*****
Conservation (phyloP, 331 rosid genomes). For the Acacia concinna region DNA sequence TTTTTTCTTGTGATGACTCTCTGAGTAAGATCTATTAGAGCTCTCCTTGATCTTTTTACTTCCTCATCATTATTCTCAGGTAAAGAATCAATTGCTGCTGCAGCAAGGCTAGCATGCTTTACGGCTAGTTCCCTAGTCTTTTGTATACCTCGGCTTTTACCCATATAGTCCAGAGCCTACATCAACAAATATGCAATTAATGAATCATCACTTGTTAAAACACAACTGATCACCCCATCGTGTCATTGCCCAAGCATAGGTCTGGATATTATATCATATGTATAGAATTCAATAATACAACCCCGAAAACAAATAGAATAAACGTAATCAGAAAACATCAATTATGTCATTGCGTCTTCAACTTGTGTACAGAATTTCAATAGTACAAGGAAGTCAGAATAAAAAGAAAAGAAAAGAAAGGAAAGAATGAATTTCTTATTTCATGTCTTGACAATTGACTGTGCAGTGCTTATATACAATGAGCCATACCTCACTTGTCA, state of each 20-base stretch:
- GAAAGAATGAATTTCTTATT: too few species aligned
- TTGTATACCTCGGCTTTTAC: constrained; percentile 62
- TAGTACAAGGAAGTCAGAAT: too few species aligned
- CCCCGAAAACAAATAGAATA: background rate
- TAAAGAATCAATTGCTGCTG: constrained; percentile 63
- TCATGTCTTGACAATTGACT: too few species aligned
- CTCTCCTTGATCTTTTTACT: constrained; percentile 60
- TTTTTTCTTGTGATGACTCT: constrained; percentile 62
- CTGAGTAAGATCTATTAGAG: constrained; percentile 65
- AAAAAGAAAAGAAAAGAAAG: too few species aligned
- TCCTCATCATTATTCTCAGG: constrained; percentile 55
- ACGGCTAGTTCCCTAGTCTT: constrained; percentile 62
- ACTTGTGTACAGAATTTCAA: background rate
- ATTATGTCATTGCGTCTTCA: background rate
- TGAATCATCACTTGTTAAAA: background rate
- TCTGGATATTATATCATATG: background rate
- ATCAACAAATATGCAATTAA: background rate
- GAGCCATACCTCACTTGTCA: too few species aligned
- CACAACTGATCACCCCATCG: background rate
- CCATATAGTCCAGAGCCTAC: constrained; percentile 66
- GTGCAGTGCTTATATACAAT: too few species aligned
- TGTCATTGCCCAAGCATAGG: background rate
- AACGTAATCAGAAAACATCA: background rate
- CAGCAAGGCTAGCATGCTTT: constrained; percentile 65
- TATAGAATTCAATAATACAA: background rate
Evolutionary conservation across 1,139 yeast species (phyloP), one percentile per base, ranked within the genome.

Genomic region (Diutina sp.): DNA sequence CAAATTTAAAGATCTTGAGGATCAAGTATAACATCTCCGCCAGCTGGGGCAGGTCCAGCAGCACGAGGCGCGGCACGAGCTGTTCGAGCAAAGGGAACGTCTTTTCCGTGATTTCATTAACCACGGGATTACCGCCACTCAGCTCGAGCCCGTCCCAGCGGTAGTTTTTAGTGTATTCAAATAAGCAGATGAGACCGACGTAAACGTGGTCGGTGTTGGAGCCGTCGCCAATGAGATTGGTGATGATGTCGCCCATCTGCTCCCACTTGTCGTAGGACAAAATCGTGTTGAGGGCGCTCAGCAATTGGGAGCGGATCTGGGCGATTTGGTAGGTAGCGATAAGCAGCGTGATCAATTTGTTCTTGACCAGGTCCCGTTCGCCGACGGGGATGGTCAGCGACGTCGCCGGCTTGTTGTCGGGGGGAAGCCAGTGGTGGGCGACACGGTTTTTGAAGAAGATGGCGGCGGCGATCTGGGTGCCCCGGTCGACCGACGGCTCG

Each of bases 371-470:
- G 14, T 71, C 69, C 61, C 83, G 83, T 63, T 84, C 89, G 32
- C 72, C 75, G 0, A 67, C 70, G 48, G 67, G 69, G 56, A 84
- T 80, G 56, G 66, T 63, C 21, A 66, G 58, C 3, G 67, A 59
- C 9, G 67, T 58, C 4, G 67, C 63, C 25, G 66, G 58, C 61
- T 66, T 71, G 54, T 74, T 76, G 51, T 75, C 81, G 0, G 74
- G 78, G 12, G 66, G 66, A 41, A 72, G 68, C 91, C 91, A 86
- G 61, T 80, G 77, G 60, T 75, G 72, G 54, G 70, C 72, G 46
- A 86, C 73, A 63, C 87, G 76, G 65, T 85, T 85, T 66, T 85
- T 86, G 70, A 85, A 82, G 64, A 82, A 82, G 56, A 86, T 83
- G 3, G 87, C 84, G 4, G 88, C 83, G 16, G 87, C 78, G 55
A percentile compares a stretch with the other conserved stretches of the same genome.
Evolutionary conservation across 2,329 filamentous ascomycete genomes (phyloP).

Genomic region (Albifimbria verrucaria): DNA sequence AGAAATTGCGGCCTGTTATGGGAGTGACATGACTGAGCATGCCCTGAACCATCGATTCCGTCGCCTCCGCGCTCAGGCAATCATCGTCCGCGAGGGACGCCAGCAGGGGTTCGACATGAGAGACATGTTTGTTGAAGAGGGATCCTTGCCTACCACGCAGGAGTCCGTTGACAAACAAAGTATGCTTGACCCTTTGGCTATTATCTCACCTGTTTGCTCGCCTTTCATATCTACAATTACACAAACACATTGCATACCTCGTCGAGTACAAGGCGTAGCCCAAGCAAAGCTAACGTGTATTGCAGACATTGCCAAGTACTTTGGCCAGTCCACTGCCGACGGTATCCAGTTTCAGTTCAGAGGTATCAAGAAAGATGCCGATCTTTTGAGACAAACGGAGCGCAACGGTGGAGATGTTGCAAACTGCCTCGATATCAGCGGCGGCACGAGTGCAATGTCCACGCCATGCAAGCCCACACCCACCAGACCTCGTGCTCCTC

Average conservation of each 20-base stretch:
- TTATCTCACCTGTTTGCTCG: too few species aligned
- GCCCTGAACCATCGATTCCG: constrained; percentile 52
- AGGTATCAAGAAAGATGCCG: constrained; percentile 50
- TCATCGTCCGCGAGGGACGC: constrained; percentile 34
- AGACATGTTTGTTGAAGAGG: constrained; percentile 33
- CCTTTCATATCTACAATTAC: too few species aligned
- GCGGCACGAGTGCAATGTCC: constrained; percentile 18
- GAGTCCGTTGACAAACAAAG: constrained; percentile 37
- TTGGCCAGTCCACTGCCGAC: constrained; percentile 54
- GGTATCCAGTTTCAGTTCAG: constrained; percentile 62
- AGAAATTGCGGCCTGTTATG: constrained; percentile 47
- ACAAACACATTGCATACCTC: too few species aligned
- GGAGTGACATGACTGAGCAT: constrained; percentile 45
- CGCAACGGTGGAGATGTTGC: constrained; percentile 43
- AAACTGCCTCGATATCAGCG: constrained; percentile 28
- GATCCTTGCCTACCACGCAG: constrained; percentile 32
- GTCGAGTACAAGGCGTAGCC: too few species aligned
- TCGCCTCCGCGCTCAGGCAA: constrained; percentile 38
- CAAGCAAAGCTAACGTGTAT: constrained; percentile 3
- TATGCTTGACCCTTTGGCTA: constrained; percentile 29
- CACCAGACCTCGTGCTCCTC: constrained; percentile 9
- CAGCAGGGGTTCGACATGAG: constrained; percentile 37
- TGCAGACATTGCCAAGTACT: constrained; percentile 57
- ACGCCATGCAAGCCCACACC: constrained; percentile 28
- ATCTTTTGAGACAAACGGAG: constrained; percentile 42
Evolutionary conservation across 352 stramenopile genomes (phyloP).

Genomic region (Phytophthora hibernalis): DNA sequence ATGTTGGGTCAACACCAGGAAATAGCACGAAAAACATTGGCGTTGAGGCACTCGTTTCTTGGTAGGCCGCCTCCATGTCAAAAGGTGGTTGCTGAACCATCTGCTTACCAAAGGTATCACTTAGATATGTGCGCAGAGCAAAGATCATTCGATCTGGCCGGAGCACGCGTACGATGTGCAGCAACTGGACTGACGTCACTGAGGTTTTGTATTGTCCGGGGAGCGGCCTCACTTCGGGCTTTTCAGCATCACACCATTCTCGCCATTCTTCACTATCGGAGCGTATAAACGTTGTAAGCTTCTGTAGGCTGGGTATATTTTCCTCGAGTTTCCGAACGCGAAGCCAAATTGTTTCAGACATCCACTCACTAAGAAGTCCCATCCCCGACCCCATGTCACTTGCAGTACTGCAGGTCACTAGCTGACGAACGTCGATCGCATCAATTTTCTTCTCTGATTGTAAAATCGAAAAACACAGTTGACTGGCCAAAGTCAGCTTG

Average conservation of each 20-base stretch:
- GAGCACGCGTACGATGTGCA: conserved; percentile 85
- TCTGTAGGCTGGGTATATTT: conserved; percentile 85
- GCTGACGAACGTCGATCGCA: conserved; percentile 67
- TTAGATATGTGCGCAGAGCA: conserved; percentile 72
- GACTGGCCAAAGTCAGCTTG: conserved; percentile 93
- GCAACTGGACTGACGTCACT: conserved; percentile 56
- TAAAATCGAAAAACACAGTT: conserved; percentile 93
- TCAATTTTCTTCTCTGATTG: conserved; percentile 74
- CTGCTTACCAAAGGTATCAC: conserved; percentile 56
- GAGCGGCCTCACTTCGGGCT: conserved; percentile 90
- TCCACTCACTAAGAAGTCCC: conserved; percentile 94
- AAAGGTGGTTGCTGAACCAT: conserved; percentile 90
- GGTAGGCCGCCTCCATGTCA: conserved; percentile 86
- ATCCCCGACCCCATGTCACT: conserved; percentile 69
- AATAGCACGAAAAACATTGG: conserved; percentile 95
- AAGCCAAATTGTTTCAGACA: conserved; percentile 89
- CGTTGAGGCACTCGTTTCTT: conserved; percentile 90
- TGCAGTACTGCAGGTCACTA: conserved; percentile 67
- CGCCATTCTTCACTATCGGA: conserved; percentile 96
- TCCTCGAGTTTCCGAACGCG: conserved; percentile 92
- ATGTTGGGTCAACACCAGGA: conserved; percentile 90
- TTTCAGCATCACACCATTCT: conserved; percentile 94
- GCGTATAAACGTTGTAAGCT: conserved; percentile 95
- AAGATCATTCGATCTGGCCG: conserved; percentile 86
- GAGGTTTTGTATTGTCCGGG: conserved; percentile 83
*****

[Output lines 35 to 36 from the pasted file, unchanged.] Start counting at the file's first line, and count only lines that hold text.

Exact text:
- G 78, G 12, G 66, G 66, A 41, A 72, G 68, C 91, C 91, A 86
- G 61, T 80, G 77, G 60, T 75, G 72, G 54, G 70, C 72, G 46